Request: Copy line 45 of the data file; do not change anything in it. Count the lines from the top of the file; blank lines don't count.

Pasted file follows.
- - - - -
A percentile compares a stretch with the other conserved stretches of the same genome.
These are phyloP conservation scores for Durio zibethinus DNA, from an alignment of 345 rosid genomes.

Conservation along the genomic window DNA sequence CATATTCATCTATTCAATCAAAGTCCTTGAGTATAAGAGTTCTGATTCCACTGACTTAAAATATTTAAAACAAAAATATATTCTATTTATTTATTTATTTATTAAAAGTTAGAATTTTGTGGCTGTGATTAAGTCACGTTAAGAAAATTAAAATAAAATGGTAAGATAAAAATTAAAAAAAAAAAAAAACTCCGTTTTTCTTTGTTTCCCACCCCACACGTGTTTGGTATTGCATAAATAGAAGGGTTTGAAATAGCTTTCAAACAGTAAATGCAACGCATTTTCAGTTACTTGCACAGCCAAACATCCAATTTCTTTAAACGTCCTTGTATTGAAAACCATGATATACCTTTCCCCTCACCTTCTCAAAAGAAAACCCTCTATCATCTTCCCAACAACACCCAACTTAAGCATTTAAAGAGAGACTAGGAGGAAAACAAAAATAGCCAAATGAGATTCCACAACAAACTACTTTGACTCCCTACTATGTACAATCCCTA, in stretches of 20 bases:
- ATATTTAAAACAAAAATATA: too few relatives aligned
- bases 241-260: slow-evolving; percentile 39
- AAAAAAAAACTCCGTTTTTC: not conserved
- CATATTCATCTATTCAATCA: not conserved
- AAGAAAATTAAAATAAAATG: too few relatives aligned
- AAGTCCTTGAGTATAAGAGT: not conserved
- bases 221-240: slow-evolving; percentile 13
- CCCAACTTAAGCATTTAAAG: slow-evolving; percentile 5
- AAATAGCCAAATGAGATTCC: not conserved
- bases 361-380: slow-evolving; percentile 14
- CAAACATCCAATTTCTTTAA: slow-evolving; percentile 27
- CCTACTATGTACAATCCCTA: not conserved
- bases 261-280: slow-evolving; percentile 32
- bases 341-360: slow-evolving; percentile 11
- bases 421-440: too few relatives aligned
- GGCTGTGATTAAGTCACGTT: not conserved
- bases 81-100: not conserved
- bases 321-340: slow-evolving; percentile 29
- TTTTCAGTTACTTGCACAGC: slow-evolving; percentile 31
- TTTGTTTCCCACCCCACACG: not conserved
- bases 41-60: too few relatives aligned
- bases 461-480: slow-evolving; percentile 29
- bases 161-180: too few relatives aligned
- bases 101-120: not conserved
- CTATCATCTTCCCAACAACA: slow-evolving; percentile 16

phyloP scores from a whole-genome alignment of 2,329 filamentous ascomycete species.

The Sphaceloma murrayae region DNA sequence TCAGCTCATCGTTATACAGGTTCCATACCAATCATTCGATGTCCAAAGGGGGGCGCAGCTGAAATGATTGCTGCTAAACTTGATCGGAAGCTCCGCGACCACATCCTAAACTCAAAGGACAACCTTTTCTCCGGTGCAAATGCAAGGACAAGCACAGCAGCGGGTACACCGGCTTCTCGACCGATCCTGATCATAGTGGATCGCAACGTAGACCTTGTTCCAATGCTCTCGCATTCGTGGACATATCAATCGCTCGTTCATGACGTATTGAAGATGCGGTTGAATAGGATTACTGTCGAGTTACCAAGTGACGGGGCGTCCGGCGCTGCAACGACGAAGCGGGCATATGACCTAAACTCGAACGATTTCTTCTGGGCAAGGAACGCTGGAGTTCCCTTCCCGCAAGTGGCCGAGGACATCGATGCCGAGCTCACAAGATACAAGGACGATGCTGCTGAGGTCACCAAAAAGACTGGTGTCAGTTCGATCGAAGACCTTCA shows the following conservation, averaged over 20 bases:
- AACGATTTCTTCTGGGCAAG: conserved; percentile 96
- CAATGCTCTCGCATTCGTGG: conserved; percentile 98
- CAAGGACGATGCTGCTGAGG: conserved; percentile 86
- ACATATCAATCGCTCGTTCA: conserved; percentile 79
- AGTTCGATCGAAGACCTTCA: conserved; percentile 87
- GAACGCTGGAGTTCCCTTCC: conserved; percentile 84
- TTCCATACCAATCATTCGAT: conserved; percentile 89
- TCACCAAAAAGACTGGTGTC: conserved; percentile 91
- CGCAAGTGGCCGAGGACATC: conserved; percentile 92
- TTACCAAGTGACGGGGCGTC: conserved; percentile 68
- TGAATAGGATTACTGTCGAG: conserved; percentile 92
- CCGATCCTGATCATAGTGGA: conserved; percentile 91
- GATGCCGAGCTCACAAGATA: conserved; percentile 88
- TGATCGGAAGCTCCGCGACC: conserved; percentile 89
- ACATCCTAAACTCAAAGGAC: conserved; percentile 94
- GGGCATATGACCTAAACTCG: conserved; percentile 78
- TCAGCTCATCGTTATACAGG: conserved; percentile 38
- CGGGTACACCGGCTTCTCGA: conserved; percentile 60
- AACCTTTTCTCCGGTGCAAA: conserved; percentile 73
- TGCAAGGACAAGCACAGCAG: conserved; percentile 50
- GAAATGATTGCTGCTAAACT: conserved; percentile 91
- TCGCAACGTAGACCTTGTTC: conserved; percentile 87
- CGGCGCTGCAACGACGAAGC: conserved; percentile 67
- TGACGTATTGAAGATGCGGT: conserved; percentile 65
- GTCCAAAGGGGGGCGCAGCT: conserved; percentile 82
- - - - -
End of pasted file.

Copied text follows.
- ACATCCTAAACTCAAAGGAC: conserved; percentile 94